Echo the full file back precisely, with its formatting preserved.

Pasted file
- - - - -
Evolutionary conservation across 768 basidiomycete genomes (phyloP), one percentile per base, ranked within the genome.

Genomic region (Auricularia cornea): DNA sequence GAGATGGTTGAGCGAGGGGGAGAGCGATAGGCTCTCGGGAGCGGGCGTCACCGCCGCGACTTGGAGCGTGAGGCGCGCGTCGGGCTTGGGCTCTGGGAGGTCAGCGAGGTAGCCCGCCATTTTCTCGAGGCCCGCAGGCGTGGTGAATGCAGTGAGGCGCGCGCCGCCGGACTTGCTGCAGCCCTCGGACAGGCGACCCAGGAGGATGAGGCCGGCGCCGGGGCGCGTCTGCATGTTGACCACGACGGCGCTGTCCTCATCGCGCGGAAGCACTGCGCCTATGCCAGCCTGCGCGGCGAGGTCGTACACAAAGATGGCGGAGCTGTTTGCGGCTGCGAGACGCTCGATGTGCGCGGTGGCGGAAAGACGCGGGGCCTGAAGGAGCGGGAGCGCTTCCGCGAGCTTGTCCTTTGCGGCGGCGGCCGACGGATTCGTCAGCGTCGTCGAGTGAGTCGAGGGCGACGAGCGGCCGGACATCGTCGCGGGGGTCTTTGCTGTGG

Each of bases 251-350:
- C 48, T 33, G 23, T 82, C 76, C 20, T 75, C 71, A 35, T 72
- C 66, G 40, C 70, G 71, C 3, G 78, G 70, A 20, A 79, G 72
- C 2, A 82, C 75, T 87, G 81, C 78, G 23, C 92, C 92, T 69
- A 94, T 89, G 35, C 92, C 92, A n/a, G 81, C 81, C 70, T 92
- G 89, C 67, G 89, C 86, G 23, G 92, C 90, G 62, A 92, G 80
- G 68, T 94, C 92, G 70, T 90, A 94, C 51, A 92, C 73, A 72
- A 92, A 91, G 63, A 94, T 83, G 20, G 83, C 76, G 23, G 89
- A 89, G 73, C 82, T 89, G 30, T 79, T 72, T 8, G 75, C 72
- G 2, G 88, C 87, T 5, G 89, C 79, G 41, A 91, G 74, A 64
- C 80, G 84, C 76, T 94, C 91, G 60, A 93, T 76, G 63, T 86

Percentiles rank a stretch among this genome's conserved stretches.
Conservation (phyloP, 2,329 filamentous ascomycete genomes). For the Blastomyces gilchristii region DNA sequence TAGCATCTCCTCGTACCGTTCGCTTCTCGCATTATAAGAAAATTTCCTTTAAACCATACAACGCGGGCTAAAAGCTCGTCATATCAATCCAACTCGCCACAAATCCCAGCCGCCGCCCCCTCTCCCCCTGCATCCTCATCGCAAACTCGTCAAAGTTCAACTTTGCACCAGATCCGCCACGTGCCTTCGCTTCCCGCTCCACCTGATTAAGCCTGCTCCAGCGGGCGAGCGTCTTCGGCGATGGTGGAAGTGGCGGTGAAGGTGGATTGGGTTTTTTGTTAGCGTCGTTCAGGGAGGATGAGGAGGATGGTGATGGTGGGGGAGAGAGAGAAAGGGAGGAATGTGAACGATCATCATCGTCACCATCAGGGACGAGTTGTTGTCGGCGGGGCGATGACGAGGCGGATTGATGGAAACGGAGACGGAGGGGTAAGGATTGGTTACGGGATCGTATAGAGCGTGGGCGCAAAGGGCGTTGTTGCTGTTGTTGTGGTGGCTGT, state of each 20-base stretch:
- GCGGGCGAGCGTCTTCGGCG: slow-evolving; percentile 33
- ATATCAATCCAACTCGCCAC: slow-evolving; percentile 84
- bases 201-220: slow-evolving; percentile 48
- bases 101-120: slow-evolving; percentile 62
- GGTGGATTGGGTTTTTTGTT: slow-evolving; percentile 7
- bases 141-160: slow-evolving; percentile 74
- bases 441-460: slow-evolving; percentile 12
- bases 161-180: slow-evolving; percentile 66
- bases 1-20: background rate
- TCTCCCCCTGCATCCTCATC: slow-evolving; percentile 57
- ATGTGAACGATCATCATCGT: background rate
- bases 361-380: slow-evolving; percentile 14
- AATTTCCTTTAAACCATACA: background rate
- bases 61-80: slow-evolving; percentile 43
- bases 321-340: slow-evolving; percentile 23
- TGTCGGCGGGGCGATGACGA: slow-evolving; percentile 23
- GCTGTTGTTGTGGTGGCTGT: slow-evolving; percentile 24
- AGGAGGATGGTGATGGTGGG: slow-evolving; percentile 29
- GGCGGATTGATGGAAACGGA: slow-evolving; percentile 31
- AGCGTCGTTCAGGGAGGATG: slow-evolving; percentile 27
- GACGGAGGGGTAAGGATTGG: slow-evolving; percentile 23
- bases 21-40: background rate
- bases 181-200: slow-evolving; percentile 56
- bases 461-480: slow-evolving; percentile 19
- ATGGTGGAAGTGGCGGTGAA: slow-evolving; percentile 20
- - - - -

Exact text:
Evolutionary conservation across 768 basidiomycete genomes (phyloP), one percentile per base, ranked within the genome.

Genomic region (Auricularia cornea): DNA sequence GAGATGGTTGAGCGAGGGGGAGAGCGATAGGCTCTCGGGAGCGGGCGTCACCGCCGCGACTTGGAGCGTGAGGCGCGCGTCGGGCTTGGGCTCTGGGAGGTCAGCGAGGTAGCCCGCCATTTTCTCGAGGCCCGCAGGCGTGGTGAATGCAGTGAGGCGCGCGCCGCCGGACTTGCTGCAGCCCTCGGACAGGCGACCCAGGAGGATGAGGCCGGCGCCGGGGCGCGTCTGCATGTTGACCACGACGGCGCTGTCCTCATCGCGCGGAAGCACTGCGCCTATGCCAGCCTGCGCGGCGAGGTCGTACACAAAGATGGCGGAGCTGTTTGCGGCTGCGAGACGCTCGATGTGCGCGGTGGCGGAAAGACGCGGGGCCTGAAGGAGCGGGAGCGCTTCCGCGAGCTTGTCCTTTGCGGCGGCGGCCGACGGATTCGTCAGCGTCGTCGAGTGAGTCGAGGGCGACGAGCGGCCGGACATCGTCGCGGGGGTCTTTGCTGTGG

Each of bases 251-350:
- C 48, T 33, G 23, T 82, C 76, C 20, T 75, C 71, A 35, T 72
- C 66, G 40, C 70, G 71, C 3, G 78, G 70, A 20, A 79, G 72
- C 2, A 82, C 75, T 87, G 81, C 78, G 23, C 92, C 92, T 69
- A 94, T 89, G 35, C 92, C 92, A n/a, G 81, C 81, C 70, T 92
- G 89, C 67, G 89, C 86, G 23, G 92, C 90, G 62, A 92, G 80
- G 68, T 94, C 92, G 70, T 90, A 94, C 51, A 92, C 73, A 72
- A 92, A 91, G 63, A 94, T 83, G 20, G 83, C 76, G 23, G 89
- A 89, G 73, C 82, T 89, G 30, T 79, T 72, T 8, G 75, C 72
- G 2, G 88, C 87, T 5, G 89, C 79, G 41, A 91, G 74, A 64
- C 80, G 84, C 76, T 94, C 91, G 60, A 93, T 76, G 63, T 86

Percentiles rank a stretch among this genome's conserved stretches.
Conservation (phyloP, 2,329 filamentous ascomycete genomes). For the Blastomyces gilchristii region DNA sequence TAGCATCTCCTCGTACCGTTCGCTTCTCGCATTATAAGAAAATTTCCTTTAAACCATACAACGCGGGCTAAAAGCTCGTCATATCAATCCAACTCGCCACAAATCCCAGCCGCCGCCCCCTCTCCCCCTGCATCCTCATCGCAAACTCGTCAAAGTTCAACTTTGCACCAGATCCGCCACGTGCCTTCGCTTCCCGCTCCACCTGATTAAGCCTGCTCCAGCGGGCGAGCGTCTTCGGCGATGGTGGAAGTGGCGGTGAAGGTGGATTGGGTTTTTTGTTAGCGTCGTTCAGGGAGGATGAGGAGGATGGTGATGGTGGGGGAGAGAGAGAAAGGGAGGAATGTGAACGATCATCATCGTCACCATCAGGGACGAGTTGTTGTCGGCGGGGCGATGACGAGGCGGATTGATGGAAACGGAGACGGAGGGGTAAGGATTGGTTACGGGATCGTATAGAGCGTGGGCGCAAAGGGCGTTGTTGCTGTTGTTGTGGTGGCTGT, state of each 20-base stretch:
- GCGGGCGAGCGTCTTCGGCG: slow-evolving; percentile 33
- ATATCAATCCAACTCGCCAC: slow-evolving; percentile 84
- bases 201-220: slow-evolving; percentile 48
- bases 101-120: slow-evolving; percentile 62
- GGTGGATTGGGTTTTTTGTT: slow-evolving; percentile 7
- bases 141-160: slow-evolving; percentile 74
- bases 441-460: slow-evolving; percentile 12
- bases 161-180: slow-evolving; percentile 66
- bases 1-20: background rate
- TCTCCCCCTGCATCCTCATC: slow-evolving; percentile 57
- ATGTGAACGATCATCATCGT: background rate
- bases 361-380: slow-evolving; percentile 14
- AATTTCCTTTAAACCATACA: background rate
- bases 61-80: slow-evolving; percentile 43
- bases 321-340: slow-evolving; percentile 23
- TGTCGGCGGGGCGATGACGA: slow-evolving; percentile 23
- GCTGTTGTTGTGGTGGCTGT: slow-evolving; percentile 24
- AGGAGGATGGTGATGGTGGG: slow-evolving; percentile 29
- GGCGGATTGATGGAAACGGA: slow-evolving; percentile 31
- AGCGTCGTTCAGGGAGGATG: slow-evolving; percentile 27
- GACGGAGGGGTAAGGATTGG: slow-evolving; percentile 23
- bases 21-40: background rate
- bases 181-200: slow-evolving; percentile 56
- bases 461-480: slow-evolving; percentile 19
- ATGGTGGAAGTGGCGGTGAA: slow-evolving; percentile 20